Emily Larsen, DCNF
During Secretary of State nominee Mike Pompeo’s confirmation hearing Thursday, Democratic Sen. Chris Murphy said that President Barack Obama didn’t think he had the authority to strike Syria without congressional authorization.
While Obama did seek congressional approval for a potential Syria strike in 2013, he maintained that he had the legal authority to execute the strike without Congress.
Many senators at the confirmation hearing expressed concern about Pompeo’s position that President Donald Trump does not legally need congressional approval to strike Syria in response to a chemical weapons attack. Murphy contrasted the Trump administration’s stance with the Obama administration’s position in a similar situation in 2013 when Obama wanted to hold Syrian President Bashar al-Assad’s regime accountable for a gas attack that killed more than 1,400 people.
“Many of us have had misgivings about how the executive has expanded the ability to act unilaterally without congressional authorization, both in this administration and prior administrations. There are differences, though,” Murphy said. “President Obama didn’t think he had the authority to launch missile strikes against Syria without congressional authorization. This administration believes it does.”
Obama, though, did believe that he had the power to unilaterally strike Syria. “While I believe I have the authority to carry out this military action without specific congressional authorization, I know that the country will be stronger if we take this course, and our actions will be even more effective,” he said in a 2013 statement.
Political analysts thought that Obama might have sought congressional approval to gain political legitimacy for the strike, or because he could easily back away from promises to take action if Congress said that it disagreed. Military action in Syria was unpopular at the time. The U.S. sought to strike Syria in conjunction with the U.K., but the British Parliament rejected a resolution to strike Syria, and polls showed that the majority of Americans opposed military intervention in Syria.
The Senate Foreign Relations Committee approved the resolution authorizing the use of force in Syria, but the measure did not make it to a floor vote. Ultimately, Obama did not order a strike in 2013 because Syria unexpectedly agreed to remove its chemical weapons. The regime did not agree to remove chlorine, though, and chlorine gas was used in subsequent chemical attacks.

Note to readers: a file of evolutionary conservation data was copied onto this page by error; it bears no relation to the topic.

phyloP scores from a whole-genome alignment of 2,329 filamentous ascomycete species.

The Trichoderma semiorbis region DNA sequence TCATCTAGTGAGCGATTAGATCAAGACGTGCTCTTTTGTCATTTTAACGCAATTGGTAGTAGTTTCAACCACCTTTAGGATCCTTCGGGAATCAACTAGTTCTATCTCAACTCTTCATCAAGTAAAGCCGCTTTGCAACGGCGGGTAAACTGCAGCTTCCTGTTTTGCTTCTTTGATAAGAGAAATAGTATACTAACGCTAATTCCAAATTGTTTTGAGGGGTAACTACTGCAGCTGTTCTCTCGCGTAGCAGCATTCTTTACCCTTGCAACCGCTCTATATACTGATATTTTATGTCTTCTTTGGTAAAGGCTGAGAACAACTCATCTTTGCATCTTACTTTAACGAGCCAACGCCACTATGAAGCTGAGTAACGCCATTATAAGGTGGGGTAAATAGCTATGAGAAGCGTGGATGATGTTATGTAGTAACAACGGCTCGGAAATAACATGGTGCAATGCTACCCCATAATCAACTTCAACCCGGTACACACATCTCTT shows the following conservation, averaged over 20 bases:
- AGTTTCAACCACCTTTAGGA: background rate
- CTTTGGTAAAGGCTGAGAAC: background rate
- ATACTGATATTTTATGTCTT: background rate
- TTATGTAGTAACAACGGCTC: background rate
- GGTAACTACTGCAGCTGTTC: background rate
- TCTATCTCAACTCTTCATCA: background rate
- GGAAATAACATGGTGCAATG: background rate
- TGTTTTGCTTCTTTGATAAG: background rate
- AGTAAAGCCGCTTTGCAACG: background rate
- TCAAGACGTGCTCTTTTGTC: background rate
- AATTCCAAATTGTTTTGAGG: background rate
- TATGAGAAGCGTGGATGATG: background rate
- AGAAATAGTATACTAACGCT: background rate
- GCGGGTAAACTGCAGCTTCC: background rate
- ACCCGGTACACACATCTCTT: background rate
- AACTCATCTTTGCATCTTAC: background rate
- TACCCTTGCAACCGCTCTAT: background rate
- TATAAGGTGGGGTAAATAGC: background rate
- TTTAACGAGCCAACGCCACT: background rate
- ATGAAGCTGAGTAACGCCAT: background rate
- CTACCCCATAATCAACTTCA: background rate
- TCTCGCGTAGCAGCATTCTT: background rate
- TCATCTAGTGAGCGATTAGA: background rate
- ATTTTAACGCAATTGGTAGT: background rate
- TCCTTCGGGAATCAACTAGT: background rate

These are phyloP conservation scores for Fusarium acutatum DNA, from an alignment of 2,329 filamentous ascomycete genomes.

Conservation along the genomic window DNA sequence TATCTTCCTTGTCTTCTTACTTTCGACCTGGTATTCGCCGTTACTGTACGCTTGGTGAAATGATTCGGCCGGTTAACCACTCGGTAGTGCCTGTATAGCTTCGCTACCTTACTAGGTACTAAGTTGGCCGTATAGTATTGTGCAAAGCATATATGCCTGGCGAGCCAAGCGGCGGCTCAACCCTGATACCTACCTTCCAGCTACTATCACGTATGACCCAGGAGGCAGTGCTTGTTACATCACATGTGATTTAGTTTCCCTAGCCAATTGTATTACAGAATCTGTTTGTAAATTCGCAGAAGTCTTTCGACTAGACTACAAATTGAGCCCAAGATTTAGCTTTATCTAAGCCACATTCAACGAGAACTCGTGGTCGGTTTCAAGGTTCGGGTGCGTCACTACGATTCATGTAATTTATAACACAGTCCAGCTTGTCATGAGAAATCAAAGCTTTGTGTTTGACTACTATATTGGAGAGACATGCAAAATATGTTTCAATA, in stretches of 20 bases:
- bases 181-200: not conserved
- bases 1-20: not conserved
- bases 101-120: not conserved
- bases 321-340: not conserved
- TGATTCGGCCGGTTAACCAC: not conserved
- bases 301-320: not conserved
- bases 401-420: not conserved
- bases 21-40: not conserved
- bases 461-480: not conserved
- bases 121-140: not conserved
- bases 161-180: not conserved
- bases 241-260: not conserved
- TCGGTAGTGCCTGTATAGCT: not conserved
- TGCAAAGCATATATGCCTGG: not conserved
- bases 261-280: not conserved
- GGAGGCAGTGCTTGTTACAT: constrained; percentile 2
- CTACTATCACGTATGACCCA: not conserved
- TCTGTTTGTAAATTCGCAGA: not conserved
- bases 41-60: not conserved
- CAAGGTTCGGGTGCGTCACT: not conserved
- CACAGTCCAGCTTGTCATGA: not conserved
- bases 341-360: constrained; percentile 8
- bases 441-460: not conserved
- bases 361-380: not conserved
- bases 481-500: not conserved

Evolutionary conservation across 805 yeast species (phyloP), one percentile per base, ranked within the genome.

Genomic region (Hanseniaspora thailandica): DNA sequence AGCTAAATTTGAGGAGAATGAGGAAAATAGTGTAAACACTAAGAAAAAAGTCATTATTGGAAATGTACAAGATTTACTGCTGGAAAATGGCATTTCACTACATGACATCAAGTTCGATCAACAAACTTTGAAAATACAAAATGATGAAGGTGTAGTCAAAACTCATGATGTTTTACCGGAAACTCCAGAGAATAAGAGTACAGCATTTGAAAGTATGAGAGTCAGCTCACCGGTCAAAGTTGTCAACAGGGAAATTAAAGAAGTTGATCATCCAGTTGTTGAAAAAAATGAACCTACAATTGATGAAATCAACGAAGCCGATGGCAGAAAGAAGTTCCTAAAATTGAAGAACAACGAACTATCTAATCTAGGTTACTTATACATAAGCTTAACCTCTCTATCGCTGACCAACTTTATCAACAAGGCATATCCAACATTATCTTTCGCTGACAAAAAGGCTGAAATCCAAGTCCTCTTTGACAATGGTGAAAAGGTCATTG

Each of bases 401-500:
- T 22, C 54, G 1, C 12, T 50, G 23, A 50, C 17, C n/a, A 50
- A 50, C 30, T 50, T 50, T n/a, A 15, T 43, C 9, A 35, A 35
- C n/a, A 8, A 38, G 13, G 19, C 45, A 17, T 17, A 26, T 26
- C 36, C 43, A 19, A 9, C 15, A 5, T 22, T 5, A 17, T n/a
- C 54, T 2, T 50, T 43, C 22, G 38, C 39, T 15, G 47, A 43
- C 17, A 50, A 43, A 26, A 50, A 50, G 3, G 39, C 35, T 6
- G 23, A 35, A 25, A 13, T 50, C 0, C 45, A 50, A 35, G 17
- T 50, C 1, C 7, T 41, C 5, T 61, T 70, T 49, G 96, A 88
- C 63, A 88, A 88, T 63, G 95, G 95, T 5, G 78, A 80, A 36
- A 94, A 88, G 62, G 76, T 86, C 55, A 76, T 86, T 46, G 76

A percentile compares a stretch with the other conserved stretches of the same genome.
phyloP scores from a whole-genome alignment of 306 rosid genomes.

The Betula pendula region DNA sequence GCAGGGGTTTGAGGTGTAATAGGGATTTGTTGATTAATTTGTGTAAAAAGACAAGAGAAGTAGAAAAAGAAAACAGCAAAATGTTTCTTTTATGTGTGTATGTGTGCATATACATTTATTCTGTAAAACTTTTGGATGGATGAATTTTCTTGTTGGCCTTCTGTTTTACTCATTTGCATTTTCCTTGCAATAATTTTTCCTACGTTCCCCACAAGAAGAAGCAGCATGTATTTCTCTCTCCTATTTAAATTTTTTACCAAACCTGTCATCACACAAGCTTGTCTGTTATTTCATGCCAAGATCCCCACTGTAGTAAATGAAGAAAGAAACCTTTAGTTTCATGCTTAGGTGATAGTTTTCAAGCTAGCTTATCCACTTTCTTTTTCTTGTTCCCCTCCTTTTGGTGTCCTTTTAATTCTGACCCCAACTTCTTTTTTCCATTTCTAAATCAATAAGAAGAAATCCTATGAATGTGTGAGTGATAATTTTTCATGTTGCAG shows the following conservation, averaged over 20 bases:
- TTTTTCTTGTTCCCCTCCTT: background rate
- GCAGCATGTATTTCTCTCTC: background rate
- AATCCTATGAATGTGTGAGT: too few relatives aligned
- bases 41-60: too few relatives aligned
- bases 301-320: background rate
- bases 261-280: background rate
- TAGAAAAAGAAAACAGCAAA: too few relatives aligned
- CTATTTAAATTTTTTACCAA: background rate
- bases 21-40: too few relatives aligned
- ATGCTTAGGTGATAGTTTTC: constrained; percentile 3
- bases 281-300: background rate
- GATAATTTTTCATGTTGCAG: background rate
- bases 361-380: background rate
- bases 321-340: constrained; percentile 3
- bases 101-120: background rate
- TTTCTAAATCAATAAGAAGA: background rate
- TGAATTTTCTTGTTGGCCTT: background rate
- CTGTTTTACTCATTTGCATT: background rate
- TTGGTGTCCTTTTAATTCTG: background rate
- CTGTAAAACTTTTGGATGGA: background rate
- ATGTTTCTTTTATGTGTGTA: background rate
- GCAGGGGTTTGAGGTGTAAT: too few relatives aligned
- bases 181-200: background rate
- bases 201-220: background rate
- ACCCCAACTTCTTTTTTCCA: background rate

Following the rise of the Islamic State in 2014, Congress approved Obama’s plan to arm and train Syrian rebels. The U.S. struck terror targets in Syria shortly thereafter, even though Congress did not authorize a blanket use-of-force resolution.
Obama also acted without Congress when he struck Libya in 2011 to enforce a United Nations-imposed no-fly zone and prevent mass killings by Libyan leader Moammar Gaddafi. Following that action, Congress rejected a resolution to authorize the use of armed forces in the country, and the House passed a resolution that would have banned the President from deploying troops to Libya.
Congress has not formally declared war since World War II, opting instead for legislation that authorizes the use of military force in particular situations. The War Powers Resolution of 1973 states that the president can only deploy the armed forces if Congress has declared war or authorized the use of military force, or when there is a national emergency such as an attack on the U.S. Presidents maintain that the War Powers Resolution is not constitutional, though.
Nevertheless, President George W. Bush, Obama, and Trump say that the 2001 Authorization for the Use of Military Force (AUMF) and powers inherent in the executive branch give the president the legal authority to deploy troops and carry out air strikes in Syria, Iraq, Pakistan and other countries.
Presidents acted unilaterally even before the 2001 AUMF. President Bill Clinton initiated military operations in Kosovo, and President Ronald Reagan sent troops to Grenada without congressional authorization.
Trump struck Syria without congressional approval on Friday night in response to the April 7 chemical gas attack thought to be executed by the Syrian government. The U.S. coordinated the strike with the British and French, and the Pentagon said that the air strikes successfully hit all targets.
Murphy’s office did not respond to requests for comment.
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